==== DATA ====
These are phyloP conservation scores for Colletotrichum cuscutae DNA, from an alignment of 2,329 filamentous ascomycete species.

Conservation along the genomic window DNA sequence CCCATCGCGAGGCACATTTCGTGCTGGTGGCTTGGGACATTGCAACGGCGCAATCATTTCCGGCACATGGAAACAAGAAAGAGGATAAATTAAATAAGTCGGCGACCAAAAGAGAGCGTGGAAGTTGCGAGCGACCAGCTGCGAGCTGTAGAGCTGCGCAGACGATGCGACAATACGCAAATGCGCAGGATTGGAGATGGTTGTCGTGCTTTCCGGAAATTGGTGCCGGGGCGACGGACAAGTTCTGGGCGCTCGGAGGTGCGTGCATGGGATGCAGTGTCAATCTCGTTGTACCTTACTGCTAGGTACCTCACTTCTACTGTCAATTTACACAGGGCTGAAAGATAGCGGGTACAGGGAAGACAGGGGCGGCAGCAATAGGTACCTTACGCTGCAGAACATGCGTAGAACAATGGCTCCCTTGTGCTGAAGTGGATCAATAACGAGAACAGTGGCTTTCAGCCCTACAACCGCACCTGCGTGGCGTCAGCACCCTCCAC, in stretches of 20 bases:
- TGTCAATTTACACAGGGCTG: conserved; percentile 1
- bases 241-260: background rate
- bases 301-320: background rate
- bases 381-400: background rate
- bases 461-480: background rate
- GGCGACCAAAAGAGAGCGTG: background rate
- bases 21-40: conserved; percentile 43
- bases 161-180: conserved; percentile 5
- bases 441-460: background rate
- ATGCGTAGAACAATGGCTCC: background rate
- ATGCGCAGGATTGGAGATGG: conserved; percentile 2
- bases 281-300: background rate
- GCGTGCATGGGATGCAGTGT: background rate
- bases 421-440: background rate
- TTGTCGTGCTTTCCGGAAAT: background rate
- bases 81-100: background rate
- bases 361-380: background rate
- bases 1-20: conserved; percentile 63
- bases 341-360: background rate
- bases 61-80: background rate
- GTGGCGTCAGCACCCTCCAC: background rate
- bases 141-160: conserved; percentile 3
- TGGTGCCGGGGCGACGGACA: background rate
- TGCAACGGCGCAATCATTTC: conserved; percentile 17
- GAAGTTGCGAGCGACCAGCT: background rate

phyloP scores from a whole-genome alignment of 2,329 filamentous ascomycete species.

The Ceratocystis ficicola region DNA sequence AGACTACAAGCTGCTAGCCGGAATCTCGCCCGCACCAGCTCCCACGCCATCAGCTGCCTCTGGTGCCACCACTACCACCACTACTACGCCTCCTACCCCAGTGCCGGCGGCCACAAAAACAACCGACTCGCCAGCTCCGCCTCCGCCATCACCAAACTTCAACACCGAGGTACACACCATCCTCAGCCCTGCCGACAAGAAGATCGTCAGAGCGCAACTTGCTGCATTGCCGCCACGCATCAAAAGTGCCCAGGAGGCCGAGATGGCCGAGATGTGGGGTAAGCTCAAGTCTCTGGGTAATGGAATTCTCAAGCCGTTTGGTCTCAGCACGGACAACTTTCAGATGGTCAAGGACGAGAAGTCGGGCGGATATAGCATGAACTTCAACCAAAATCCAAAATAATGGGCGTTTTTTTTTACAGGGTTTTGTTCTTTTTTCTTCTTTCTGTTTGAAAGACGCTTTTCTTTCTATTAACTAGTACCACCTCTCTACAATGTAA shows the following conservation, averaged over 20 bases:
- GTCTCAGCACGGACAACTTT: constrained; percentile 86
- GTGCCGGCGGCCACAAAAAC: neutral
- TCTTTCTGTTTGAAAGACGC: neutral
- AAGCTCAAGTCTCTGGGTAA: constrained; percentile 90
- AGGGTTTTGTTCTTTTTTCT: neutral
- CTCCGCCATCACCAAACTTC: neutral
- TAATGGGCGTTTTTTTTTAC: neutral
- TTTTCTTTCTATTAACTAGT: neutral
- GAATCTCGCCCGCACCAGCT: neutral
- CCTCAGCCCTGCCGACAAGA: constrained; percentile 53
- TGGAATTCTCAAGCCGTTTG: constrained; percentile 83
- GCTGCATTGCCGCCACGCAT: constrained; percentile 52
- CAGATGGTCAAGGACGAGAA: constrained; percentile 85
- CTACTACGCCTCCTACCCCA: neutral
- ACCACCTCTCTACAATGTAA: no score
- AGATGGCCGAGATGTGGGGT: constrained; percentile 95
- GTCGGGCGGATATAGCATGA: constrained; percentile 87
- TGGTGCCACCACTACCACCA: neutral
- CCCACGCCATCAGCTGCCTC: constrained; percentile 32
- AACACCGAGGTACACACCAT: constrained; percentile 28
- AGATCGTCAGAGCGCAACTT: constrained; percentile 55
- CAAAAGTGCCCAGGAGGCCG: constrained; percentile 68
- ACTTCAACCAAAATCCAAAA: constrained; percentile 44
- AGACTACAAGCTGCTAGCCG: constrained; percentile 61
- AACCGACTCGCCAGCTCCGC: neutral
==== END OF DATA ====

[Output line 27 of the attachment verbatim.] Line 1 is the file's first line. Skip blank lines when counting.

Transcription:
- GAAGTTGCGAGCGACCAGCT: background rate